# Why are electric and magnetic fields perpendicular in an electromagnetic wave?

I want to know why electric and magnetic fields are perpendicular in an electromagnetic wave and what would happen if they weren't.

• Mar 5, 2016 at 19:34

This can be explained by Maxwell's equations. For which one needs to know the basics of vector calculus, gradient, divergence and curl.

When there are no charges:

\begin{aligned} c\nabla\times \boldsymbol E(\boldsymbol r,t) + \partial_t \boldsymbol B(\boldsymbol r,t) = 0\\ \nabla\cdot \boldsymbol B(\boldsymbol r,t) = 0 \\ c\nabla\times \boldsymbol B(\boldsymbol r,t) - \partial_t \boldsymbol E(\boldsymbol r,t) = 0\\ \nabla\cdot \boldsymbol E(\boldsymbol r, t) = 0 \end{aligned}

Where, $\boldsymbol E$ and $\boldsymbol B$ are the electric field strength and the magnetic induction, respectively and $c$ is the speed of light in free space.

The spatial and time periodicity of the radiation be utilized to write Maxwell's equations in Fourier transformed form:

\begin{aligned} c\boldsymbol q\times \boldsymbol E(\boldsymbol q,\omega)− \omega B(\boldsymbol q,\omega) = 0 \\ \boldsymbol q \cdot \boldsymbol B(\boldsymbol q, \omega) = 0 \\ c\boldsymbol q\times \boldsymbol B(\boldsymbol q,\omega)+\omega \boldsymbol E(\boldsymbol q,\omega) = 0\\ \boldsymbol q \cdot \boldsymbol E(\boldsymbol q, \omega) = 0 \end{aligned} where $\boldsymbol q$ is a wave vector.

From the third equation we get $$\omega \boldsymbol B(\boldsymbol q, \omega)=c\boldsymbol q\times \boldsymbol E(\boldsymbol q, \omega)$$

Now we take the scalar product with $\omega\boldsymbol E(\boldsymbol q, \omega)\cdot \boldsymbol B(\boldsymbol q, \omega) = c\omega\boldsymbol E(\boldsymbol q, \omega)\cdot \boldsymbol q\times \boldsymbol E(\boldsymbol q, \omega)$ but from the first equation we know that $i\boldsymbol q \cdot \boldsymbol E(\boldsymbol q, \omega) = 0$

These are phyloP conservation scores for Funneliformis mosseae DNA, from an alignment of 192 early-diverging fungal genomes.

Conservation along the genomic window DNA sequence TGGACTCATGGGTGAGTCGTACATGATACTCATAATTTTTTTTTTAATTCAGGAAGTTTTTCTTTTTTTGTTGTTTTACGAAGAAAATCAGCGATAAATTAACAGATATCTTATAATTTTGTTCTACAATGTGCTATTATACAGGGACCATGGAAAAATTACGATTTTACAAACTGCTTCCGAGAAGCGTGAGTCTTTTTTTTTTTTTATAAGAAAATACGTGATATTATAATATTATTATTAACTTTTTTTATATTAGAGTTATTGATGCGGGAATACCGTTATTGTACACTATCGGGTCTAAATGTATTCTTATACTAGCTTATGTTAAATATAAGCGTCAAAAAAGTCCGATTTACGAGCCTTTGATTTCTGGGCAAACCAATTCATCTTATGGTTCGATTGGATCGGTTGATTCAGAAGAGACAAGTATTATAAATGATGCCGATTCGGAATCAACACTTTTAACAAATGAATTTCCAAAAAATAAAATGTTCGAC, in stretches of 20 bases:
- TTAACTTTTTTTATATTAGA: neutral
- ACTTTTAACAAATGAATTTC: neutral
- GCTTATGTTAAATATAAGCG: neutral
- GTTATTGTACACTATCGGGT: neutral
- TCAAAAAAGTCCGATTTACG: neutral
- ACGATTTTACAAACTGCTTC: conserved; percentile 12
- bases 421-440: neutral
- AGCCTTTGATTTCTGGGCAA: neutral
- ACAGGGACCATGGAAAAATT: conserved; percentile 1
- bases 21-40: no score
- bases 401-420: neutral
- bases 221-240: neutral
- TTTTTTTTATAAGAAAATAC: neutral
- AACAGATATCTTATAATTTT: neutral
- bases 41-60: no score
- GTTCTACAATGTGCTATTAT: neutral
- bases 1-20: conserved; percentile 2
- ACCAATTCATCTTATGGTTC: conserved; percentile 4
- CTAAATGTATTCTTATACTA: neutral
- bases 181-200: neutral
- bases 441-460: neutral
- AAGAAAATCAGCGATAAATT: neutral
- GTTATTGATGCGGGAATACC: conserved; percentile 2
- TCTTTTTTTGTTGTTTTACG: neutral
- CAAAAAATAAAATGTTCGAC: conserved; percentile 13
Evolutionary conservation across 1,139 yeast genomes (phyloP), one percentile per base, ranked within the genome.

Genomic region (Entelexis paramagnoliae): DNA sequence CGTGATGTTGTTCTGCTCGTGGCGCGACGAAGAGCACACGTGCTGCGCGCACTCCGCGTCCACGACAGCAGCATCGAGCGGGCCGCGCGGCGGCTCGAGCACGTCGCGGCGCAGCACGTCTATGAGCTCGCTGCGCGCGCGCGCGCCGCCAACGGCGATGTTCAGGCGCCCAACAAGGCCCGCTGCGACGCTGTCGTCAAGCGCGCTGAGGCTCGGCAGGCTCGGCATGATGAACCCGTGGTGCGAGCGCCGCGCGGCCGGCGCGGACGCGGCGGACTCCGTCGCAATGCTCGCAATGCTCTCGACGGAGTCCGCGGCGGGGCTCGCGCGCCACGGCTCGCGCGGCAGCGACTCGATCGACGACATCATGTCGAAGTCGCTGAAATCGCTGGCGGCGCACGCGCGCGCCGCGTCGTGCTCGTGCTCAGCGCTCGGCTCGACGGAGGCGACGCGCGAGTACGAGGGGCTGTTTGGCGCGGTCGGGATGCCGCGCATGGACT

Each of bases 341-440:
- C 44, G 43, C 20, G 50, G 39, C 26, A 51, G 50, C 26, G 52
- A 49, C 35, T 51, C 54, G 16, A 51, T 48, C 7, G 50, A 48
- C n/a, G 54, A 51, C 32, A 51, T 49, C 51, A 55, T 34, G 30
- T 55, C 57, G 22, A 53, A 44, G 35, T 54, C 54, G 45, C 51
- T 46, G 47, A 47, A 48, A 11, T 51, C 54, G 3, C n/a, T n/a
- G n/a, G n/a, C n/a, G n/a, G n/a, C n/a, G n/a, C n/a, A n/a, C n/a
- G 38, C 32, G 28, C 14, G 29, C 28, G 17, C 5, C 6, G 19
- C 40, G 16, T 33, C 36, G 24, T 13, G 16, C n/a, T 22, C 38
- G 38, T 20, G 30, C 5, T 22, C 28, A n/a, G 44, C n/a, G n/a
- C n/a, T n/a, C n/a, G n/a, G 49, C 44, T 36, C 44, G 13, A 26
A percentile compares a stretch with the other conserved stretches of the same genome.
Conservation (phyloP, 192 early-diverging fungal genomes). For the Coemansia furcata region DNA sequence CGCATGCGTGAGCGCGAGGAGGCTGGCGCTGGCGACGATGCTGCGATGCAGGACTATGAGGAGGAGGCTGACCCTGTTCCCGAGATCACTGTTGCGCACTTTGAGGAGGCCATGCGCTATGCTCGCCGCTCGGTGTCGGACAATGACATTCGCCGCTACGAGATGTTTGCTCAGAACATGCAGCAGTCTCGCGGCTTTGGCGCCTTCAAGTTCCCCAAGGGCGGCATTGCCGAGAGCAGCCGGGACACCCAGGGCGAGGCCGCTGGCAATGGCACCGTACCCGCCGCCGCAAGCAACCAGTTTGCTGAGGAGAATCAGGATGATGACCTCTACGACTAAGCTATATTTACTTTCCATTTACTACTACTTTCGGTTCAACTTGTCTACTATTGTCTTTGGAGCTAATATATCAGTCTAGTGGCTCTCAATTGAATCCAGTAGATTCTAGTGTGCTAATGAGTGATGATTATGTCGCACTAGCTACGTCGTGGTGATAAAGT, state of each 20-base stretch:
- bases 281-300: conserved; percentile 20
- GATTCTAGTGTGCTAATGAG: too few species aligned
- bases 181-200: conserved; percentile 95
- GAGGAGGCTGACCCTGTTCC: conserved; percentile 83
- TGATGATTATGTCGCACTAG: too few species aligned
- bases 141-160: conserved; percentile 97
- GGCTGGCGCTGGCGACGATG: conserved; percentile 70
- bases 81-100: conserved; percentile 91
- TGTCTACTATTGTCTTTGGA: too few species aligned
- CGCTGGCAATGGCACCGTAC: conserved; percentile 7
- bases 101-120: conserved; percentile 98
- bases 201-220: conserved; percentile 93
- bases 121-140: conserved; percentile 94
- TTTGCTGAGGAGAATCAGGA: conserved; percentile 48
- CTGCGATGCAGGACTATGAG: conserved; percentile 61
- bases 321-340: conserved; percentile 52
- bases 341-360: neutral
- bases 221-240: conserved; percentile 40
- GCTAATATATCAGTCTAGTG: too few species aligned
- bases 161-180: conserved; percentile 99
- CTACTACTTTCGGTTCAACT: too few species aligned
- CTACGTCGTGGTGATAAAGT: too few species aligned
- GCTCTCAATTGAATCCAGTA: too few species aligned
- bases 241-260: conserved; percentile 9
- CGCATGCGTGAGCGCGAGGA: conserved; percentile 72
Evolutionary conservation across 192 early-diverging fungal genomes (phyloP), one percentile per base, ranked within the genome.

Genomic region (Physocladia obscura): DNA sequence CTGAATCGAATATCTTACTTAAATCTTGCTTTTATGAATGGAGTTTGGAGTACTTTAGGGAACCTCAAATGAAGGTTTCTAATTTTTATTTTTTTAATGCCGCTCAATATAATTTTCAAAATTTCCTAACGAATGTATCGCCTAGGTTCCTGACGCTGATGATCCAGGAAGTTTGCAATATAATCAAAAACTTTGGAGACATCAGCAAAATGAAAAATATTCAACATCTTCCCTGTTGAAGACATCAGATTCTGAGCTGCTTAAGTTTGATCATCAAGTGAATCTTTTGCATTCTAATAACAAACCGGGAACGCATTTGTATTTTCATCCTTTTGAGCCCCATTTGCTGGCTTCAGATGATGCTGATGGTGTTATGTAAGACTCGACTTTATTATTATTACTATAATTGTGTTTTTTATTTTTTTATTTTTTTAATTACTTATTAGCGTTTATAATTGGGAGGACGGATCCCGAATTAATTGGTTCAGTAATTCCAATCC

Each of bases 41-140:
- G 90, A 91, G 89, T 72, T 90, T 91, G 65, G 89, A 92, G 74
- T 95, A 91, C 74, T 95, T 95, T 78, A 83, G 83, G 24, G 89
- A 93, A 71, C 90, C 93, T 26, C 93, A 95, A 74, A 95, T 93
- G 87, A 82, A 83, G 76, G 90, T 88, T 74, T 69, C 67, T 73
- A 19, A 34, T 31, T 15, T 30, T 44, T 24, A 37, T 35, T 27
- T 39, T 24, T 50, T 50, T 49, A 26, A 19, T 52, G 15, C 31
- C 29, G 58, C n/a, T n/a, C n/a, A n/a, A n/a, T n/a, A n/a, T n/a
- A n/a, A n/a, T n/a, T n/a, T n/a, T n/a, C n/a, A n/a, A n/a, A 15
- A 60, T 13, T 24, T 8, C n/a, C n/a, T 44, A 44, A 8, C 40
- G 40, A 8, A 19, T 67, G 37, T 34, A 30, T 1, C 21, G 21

Therefore, $$\boldsymbol E(\boldsymbol q, \omega)\cdot \boldsymbol B(\boldsymbol q, \omega) = 0$$

For the scalar product between two vectors to be zero either one of them is the zero vector or they are perpendicular to each other.

Therefore, the electric and magnetic fields are perpendicular.

Also, for a propagating EM wave, the $\boldsymbol E$ and $\boldsymbol B$ fields are always perpendicular in a homogenous, linear, anisotropic medium. This type of media includes many things like air, water, glass (without stress or tempering). However, in inhomogenous, non-linear, or isotropic media, the $\boldsymbol E$ and $\boldsymbol B$ fields may not be perpendicular, e.g. in a crystal (which is isotropic).

Although this explains the math of your question, I would also add that its just God's design that these two energies are perpendicular to each other :)

• I think that you meant "isotropic" where you said "anisotropic", and "anisotropic" where you said "isotropic".
– user93237
Mar 5, 2016 at 19:35
• Oh Ya! Pardon my mistake. The words got flipped Mar 5, 2016 at 19:40
• This answer's conclusions are incorrect. The result as proved is true for plane-wave states of radiation, but that is the full extent of the result, and in general $\boldsymbol E$ and $\boldsymbol B$ are not perpendicular; see e.g. this thread for examples and an explanation. Sep 13, 2021 at 12:28